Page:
The crowd knows what’s about to go down whenever Apollo Creed and Rocky Balboa step into the ring. This is no playground fight. There will be a victor and the loser will walk away beaten and bloody.
I’m sure you’ve seen the movie. We all love a good fight scene.
But, one place that we all hate to see a fight go down is in our home. Of course, we aren’t talking about a Rocky vs. Creed interaction. I am talking about those discussions that none of us want to have about finances, life decisions, things we said or didn’t say, and random gun purchases that we probably didn’t need to make.
It’s imperative that we learn to fight well with our spouse. There shouldn't be a winner and a loser at the end of a marriage conflict. There should be two winners. The goal of any fight in marriage should be conflict resolution. Victory is found in attacking the issue and working towards a strong, healthy marriage.
Here are 7 Ways to Fight Fair with Your Spouse
Attack the Issue, Not Your Spouse
My wife thinks much differently than I do. I am an analytical guy. I see problems everywhere that need a solution. So, it’s hard for me to hear my wife's emotional side of things when I want to go straight to fixing the problem. I found this hilarious video that illustrates this idea well.
The issue in the video is the obviously nail. The wife doesn’t want to talk about the nail, while all the husband wants to do is pull it out. Take note of this: they both approached the issue from different angles.
It’s hard not to push aside how our spouse is acting or feeling when we view issues from completely different viewpoints. However, we need to remember that strengthening our marriage means attacking the issue, not our wife. Just because they see things differently, doesn’t mean they are crazy or wrong.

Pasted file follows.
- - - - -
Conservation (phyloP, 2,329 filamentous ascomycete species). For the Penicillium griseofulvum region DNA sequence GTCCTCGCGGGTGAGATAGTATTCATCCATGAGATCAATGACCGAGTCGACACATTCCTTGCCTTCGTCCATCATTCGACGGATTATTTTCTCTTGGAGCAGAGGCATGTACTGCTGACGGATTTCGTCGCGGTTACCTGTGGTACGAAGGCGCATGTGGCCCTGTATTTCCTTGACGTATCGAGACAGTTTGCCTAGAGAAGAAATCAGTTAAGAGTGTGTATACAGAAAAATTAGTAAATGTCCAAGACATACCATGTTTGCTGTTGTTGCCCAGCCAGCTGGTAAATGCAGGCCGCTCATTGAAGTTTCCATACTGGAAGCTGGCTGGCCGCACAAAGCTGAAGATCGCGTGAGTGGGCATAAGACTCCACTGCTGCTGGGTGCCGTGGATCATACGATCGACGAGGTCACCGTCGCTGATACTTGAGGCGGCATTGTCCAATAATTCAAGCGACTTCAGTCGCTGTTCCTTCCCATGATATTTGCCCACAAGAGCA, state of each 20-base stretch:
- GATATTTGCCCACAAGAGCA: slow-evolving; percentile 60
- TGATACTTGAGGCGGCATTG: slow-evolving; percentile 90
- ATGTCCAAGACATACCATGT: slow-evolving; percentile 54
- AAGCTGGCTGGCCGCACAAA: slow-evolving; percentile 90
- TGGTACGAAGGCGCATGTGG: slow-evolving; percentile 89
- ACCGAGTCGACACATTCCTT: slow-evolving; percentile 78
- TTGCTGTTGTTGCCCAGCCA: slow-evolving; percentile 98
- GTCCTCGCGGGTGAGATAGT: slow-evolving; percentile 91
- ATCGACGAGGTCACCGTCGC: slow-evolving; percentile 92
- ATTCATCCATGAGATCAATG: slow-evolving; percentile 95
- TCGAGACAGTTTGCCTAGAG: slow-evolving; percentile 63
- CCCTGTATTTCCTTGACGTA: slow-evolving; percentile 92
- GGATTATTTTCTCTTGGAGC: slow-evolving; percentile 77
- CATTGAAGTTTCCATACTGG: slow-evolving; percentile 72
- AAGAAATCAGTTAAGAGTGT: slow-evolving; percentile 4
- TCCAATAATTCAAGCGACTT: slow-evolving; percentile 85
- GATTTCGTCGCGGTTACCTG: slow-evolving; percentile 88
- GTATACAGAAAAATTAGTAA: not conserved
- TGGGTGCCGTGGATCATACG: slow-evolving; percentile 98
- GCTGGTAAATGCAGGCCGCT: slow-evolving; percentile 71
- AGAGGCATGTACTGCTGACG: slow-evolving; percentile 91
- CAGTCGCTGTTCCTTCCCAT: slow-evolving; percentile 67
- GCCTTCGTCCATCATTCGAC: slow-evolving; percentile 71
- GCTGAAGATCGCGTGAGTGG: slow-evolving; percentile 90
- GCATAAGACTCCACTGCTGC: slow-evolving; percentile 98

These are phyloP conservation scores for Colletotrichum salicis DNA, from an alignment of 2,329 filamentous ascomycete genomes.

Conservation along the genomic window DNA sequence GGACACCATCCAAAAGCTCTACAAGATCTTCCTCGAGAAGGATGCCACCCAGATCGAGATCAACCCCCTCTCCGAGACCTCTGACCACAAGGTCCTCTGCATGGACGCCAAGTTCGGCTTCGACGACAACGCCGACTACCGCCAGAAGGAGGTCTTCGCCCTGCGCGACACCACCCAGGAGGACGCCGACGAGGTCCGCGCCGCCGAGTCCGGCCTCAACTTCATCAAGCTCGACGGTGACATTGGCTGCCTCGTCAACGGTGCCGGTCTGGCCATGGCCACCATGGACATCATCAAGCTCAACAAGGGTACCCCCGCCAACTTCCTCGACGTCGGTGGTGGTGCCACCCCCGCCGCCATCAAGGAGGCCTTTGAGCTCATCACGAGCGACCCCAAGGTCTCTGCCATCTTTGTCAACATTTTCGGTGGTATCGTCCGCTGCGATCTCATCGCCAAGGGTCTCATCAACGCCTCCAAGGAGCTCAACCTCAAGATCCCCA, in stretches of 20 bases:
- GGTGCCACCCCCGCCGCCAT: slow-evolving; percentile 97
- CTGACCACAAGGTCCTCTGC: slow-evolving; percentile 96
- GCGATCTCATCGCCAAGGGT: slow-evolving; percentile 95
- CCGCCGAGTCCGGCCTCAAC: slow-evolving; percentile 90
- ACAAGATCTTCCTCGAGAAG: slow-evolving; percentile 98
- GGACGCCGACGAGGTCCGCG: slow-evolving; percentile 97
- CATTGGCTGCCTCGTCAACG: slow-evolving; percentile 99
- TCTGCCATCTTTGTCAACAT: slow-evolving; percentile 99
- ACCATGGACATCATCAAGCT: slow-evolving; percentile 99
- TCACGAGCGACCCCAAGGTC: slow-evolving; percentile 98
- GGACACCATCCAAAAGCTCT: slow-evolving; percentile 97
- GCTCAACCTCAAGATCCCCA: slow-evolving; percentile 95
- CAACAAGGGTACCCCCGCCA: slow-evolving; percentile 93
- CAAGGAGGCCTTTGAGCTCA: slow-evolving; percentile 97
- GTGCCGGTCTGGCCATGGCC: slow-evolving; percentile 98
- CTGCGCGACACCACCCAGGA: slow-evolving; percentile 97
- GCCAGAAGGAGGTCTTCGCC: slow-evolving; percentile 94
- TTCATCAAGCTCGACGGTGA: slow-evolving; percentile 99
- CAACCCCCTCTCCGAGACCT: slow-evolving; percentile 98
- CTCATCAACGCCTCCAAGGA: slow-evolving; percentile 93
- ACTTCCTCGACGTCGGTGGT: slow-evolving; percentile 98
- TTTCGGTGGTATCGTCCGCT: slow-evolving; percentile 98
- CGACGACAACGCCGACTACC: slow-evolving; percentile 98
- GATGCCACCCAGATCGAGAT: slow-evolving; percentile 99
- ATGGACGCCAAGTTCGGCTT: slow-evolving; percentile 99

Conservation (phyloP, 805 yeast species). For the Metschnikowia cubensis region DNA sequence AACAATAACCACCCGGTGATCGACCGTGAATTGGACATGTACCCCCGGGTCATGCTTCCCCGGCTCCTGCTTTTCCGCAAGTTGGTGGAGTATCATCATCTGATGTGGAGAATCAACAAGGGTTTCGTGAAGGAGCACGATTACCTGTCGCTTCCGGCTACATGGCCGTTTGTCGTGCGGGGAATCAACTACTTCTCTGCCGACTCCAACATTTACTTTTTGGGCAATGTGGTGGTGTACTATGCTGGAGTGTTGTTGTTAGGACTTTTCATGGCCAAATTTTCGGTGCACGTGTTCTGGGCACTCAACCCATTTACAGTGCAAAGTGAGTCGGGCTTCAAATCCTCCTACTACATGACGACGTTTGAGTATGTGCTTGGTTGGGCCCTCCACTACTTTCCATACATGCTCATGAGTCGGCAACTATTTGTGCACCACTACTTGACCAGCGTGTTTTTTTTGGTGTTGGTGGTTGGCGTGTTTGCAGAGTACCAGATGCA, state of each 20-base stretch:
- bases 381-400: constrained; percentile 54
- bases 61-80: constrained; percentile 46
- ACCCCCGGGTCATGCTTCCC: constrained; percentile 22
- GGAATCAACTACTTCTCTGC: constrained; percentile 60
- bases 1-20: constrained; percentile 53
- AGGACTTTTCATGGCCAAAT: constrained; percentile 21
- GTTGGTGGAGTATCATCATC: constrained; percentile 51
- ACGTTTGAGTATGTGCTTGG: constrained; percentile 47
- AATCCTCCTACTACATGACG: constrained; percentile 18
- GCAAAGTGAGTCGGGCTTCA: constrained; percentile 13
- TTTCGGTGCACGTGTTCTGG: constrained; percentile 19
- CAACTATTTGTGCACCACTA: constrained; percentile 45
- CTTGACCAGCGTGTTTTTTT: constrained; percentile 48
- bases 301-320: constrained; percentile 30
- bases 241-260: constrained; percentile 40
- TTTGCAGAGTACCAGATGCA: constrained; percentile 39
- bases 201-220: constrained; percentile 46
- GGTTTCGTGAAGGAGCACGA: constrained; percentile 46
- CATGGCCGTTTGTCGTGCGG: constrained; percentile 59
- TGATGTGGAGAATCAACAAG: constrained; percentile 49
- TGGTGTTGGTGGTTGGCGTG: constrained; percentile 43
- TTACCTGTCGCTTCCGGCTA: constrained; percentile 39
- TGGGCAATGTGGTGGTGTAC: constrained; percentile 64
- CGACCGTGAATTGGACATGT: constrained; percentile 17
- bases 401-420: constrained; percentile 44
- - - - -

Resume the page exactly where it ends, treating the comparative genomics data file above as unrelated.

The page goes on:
Keep a Short Record of Wrongs
I’ll admit, in the midst of an argument I sometimes try and dig up issues from the past. I struggle with forgetting our arguments from the past, but truthfully that does nothing for the health of my marriage.
It’s important in our rules of engagement that we focus on the current issue, not resolved (or unresolved) issues of the past. When entering the ring, leave the past in the past. You make mistakes. Your spouse makes mistakes. Bringing up those past issues, only acts as fuel for the fire.
This is an area that I have thankfully grown in over the last seven years. When fighting fairly with my wife, I have learned that she foremost wants to be heard and understood.
Remember that video from earlier? If you didn’t watch it, go back and take a quick look, because it’s very relevant. The husband in the video did a great job at seeking to understand what his wife felt the issue was – even though she wasn’t always right.
Our wives see things much differently than we do. Instead of seeking to win, seek to understand. When an individual wins a fight and beats the other down, it’s never a win for the health of the marriage. The goal of any argument should be understanding for the purpose of conflict resolution.